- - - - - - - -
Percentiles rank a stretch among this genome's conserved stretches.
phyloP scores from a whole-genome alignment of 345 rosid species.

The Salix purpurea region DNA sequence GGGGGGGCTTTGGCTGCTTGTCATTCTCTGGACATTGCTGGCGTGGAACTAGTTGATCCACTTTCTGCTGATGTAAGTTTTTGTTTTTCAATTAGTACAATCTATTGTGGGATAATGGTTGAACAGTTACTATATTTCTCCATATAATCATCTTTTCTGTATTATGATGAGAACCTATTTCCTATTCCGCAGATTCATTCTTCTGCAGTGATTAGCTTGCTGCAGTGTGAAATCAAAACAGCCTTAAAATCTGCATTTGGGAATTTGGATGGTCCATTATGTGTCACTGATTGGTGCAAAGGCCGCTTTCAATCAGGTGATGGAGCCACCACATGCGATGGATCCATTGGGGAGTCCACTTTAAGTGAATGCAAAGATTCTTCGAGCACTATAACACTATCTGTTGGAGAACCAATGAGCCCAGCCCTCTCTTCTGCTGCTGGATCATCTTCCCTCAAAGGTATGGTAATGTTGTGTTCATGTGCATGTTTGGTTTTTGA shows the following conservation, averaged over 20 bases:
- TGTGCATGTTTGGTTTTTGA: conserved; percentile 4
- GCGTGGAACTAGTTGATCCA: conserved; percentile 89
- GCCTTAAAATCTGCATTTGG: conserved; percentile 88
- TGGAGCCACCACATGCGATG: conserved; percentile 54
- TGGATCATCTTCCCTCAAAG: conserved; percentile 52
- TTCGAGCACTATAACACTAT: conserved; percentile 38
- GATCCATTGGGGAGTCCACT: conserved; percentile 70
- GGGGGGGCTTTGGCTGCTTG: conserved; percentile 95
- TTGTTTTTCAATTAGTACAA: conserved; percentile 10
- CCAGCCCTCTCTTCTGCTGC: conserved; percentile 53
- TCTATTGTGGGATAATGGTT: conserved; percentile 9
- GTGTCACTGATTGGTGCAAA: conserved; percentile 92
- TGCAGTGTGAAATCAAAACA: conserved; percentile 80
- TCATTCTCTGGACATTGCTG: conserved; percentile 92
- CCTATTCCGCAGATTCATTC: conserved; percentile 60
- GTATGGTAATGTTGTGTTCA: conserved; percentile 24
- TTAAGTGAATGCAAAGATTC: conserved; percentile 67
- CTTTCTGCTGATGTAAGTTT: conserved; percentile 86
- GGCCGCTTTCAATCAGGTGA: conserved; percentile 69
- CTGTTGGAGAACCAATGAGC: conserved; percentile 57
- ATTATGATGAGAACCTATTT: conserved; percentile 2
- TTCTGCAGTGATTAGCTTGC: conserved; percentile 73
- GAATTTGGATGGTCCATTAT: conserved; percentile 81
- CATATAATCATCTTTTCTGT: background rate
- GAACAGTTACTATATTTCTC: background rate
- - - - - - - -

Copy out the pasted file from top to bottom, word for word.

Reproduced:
Percentiles rank a stretch among this genome's conserved stretches.
phyloP scores from a whole-genome alignment of 345 rosid species.

The Salix purpurea region DNA sequence GGGGGGGCTTTGGCTGCTTGTCATTCTCTGGACATTGCTGGCGTGGAACTAGTTGATCCACTTTCTGCTGATGTAAGTTTTTGTTTTTCAATTAGTACAATCTATTGTGGGATAATGGTTGAACAGTTACTATATTTCTCCATATAATCATCTTTTCTGTATTATGATGAGAACCTATTTCCTATTCCGCAGATTCATTCTTCTGCAGTGATTAGCTTGCTGCAGTGTGAAATCAAAACAGCCTTAAAATCTGCATTTGGGAATTTGGATGGTCCATTATGTGTCACTGATTGGTGCAAAGGCCGCTTTCAATCAGGTGATGGAGCCACCACATGCGATGGATCCATTGGGGAGTCCACTTTAAGTGAATGCAAAGATTCTTCGAGCACTATAACACTATCTGTTGGAGAACCAATGAGCCCAGCCCTCTCTTCTGCTGCTGGATCATCTTCCCTCAAAGGTATGGTAATGTTGTGTTCATGTGCATGTTTGGTTTTTGA shows the following conservation, averaged over 20 bases:
- TGTGCATGTTTGGTTTTTGA: conserved; percentile 4
- GCGTGGAACTAGTTGATCCA: conserved; percentile 89
- GCCTTAAAATCTGCATTTGG: conserved; percentile 88
- TGGAGCCACCACATGCGATG: conserved; percentile 54
- TGGATCATCTTCCCTCAAAG: conserved; percentile 52
- TTCGAGCACTATAACACTAT: conserved; percentile 38
- GATCCATTGGGGAGTCCACT: conserved; percentile 70
- GGGGGGGCTTTGGCTGCTTG: conserved; percentile 95
- TTGTTTTTCAATTAGTACAA: conserved; percentile 10
- CCAGCCCTCTCTTCTGCTGC: conserved; percentile 53
- TCTATTGTGGGATAATGGTT: conserved; percentile 9
- GTGTCACTGATTGGTGCAAA: conserved; percentile 92
- TGCAGTGTGAAATCAAAACA: conserved; percentile 80
- TCATTCTCTGGACATTGCTG: conserved; percentile 92
- CCTATTCCGCAGATTCATTC: conserved; percentile 60
- GTATGGTAATGTTGTGTTCA: conserved; percentile 24
- TTAAGTGAATGCAAAGATTC: conserved; percentile 67
- CTTTCTGCTGATGTAAGTTT: conserved; percentile 86
- GGCCGCTTTCAATCAGGTGA: conserved; percentile 69
- CTGTTGGAGAACCAATGAGC: conserved; percentile 57
- ATTATGATGAGAACCTATTT: conserved; percentile 2
- TTCTGCAGTGATTAGCTTGC: conserved; percentile 73
- GAATTTGGATGGTCCATTAT: conserved; percentile 81
- CATATAATCATCTTTTCTGT: background rate
- GAACAGTTACTATATTTCTC: background rate